Whenever the weather's been right I've been taking a bit of time to hawkwatch from campus. There is no lakeshore or ridge to concentrate birds here, so it's usually a bust, but every once in a while conditions are right and raptors will stream by for a few hours. This fall I've seen every local raptor except Peregrine Falcon and Golden Eagle here, with some very good days (e.g. 700+ Broad-winged Hawks on September 16, 1 Northern Goshawk, 5 Red-shouldered Hawk, 2 Rough-legged Hawk and 3 Sandhill Crane on October 28). Still, most days this isn't even worth trying, so if I want to spend a hour or two looking at birds, I can either go wander through the woods and fields in search of late migrants or interesting over-wintering birds, or I can head to the local fishing ponds and baseball diamonds.
This spot in Guelph (called the "correctional ponds" by birders due to the former prison here) is rather unassuming but is actually a great spot to spend a little time seeing what waterbirds have dropped in. This year, the first sight I see when I arrive is this:
Due to high water levels this year, the baseball diamonds have been largely under shallow water and unmaintained. I've seen some interesting birds in this rather surprising location this year including Caspian Tern, Wilson's Snipe and Greater Yellowlegs in April, Savannah Sparrow in June and Dunlin in November, and the latest addition came today in the form of these lovely visitors from the arctic:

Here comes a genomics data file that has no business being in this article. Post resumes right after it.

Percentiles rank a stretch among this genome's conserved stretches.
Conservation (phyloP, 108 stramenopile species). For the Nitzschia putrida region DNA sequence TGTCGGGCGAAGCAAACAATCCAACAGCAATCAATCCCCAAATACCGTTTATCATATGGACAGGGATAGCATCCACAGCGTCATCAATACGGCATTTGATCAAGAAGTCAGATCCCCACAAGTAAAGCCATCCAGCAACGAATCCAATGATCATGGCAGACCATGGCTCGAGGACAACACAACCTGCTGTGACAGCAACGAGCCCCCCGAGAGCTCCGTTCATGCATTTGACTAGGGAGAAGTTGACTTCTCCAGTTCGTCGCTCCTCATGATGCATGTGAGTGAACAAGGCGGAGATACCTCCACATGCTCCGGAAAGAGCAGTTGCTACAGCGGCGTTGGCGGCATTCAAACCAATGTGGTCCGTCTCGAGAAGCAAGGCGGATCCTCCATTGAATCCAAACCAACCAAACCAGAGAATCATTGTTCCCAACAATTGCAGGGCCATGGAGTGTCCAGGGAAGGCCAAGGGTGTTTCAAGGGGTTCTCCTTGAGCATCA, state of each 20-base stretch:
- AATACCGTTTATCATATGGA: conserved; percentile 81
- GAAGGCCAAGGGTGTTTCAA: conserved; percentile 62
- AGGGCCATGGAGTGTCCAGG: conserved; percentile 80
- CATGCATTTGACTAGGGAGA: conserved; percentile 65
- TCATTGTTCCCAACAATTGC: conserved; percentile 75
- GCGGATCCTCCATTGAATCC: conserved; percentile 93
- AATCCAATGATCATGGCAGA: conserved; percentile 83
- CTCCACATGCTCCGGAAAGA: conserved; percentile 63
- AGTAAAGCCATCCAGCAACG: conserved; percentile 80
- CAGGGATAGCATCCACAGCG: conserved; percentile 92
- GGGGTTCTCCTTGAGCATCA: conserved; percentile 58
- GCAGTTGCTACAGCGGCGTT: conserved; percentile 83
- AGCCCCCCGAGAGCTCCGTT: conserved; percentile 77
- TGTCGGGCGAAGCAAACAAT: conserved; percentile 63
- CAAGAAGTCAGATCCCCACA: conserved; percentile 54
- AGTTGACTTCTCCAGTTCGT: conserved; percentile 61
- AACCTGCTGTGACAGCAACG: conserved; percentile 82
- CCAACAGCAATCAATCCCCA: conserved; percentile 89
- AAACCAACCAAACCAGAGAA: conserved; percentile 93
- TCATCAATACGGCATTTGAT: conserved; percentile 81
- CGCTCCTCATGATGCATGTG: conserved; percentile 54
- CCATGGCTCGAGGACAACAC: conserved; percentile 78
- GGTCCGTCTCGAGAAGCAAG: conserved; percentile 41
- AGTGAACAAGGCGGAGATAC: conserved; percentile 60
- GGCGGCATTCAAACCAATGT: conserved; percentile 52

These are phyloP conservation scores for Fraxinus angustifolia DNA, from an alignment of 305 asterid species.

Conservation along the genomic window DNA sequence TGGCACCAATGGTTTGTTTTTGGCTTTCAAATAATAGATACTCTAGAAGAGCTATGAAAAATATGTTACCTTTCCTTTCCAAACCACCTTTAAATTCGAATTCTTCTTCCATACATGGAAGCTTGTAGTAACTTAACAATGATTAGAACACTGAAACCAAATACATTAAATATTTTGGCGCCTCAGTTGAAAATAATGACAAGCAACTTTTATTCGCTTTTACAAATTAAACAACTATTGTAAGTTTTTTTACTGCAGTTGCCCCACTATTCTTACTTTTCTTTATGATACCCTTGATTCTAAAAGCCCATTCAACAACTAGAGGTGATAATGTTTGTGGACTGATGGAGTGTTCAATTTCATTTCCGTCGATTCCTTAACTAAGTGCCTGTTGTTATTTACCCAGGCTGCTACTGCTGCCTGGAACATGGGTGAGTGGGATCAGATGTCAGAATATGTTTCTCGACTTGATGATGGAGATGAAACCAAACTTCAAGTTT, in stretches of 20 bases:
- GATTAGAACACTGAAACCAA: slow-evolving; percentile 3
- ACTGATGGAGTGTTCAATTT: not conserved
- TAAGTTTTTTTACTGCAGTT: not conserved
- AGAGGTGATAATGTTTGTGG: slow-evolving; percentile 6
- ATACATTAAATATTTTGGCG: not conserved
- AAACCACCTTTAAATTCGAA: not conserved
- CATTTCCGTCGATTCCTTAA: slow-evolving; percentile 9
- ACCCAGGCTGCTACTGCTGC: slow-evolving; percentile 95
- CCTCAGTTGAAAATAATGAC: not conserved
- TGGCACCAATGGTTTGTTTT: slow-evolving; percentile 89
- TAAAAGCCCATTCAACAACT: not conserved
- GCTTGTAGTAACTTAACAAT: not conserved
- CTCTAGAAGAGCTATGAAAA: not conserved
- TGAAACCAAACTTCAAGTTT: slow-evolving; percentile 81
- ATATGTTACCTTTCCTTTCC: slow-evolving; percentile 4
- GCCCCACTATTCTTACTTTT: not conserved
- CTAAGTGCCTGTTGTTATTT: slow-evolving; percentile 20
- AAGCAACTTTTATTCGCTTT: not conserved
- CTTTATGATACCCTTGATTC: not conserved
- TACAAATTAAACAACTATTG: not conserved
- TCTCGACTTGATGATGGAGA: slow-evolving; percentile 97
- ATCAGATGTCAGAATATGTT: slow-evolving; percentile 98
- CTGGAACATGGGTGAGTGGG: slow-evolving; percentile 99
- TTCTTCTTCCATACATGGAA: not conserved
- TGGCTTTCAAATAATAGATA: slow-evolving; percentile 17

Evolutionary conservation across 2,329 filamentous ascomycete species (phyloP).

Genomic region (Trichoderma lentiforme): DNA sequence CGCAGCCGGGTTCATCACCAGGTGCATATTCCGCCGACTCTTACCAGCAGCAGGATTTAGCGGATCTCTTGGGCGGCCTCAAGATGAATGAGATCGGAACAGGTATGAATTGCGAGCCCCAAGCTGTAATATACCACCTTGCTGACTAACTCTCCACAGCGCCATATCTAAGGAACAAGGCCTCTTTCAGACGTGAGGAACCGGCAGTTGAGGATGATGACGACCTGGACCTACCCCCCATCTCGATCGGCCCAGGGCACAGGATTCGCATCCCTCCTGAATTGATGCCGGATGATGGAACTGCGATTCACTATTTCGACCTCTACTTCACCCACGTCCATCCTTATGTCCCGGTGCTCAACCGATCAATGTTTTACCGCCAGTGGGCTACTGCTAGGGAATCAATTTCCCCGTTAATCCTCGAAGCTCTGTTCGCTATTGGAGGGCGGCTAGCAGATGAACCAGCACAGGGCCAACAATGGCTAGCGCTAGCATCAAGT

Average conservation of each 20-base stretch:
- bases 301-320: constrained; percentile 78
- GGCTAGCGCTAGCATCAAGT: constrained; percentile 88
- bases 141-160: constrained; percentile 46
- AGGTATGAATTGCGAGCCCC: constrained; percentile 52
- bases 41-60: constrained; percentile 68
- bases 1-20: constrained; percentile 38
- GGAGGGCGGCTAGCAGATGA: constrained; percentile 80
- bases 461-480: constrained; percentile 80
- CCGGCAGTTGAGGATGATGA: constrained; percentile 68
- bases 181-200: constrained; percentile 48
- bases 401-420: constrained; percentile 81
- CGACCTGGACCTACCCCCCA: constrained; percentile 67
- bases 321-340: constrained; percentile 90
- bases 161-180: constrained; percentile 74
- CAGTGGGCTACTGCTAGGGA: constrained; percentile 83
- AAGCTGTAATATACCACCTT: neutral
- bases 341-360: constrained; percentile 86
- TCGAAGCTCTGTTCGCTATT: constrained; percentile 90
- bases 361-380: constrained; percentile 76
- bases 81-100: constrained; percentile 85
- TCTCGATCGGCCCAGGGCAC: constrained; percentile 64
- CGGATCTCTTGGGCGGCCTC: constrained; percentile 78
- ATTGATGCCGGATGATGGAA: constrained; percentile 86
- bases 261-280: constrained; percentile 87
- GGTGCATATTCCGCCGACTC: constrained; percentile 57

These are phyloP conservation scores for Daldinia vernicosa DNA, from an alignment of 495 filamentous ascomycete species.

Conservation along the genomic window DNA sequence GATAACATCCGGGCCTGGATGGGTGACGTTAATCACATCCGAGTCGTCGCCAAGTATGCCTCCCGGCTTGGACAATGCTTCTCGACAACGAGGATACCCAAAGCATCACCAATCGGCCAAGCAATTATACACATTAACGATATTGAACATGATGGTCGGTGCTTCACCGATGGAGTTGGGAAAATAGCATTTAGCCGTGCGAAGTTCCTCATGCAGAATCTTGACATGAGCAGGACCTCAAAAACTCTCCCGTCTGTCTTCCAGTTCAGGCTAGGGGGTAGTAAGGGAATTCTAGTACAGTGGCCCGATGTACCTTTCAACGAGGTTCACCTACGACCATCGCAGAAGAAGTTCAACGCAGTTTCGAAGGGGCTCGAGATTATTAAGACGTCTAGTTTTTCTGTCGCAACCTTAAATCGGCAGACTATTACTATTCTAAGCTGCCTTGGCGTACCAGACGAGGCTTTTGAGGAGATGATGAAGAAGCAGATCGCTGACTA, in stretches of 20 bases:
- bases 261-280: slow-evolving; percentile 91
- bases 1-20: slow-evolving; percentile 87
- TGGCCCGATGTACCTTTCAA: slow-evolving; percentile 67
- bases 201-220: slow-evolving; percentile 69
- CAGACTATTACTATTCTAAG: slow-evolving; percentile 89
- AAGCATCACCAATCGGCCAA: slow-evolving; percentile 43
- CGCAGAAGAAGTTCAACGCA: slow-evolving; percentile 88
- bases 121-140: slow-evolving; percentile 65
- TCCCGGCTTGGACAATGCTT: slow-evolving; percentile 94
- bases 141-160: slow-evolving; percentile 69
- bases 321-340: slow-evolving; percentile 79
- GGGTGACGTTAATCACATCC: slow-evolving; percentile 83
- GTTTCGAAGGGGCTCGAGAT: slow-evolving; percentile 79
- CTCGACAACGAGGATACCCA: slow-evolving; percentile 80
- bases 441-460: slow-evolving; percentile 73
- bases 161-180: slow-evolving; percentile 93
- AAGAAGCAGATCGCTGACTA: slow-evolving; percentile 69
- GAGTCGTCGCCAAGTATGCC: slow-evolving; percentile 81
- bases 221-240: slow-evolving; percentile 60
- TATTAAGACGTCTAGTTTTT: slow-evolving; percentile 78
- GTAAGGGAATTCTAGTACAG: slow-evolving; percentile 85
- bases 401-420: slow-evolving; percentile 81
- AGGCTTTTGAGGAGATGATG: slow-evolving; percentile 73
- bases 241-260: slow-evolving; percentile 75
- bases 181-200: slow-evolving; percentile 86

A Snow Goose was seen at Riverside Park in the north end of Guelph at the end of the October, and then on November 11th what seems to be the same bird was refound at these ponds. Despite visits on the 9th, 11th and 13th I never managed to be here at the same time as the bird, but finally today I made the short bus trip again to see not one but two Snow Geese in the flooded field among over 400 Canada Goose. Hopefully these geese stick the winter in the city somewhere, like Greater White-fronted and Cackling Goose have recently.
Also present recently was this goose:
"Y3J1" has been visiting Guelph each winter since at least 2011. A local birder sent in his information and came back with some somewhat surprising information - he was banded in August 2002 on Akimiski Island, Nunavut. At the time he was already an adult, so is at least 12 years old. That neck band sure looks uncomfortable, but the fact that this goose has survived so long, presumably shuttling back and forth from James Bay to Guelph twice a year, shows that it probably has minimal effect.
A few other waterfowl are also present at the Correctional Ponds. This male Wood Duck has been swimming with the local mallards since at least October 27.
The permanent ponds here are stocked with fish, and so are very attractive to loons, grebes, terns, Osprey, and in particular mergansers. Common Mergansers are usually present, sometimes as many as 80, and smaller numbers of Hooded Mergansers often join them.
These males were getting an early start on their bizarre courtship rituals.
They aren't anything rare, and it's nothing compared to what I'd be seeing along Lake Ontario right now, but there's always something to see, and I'm certainly not disappointed.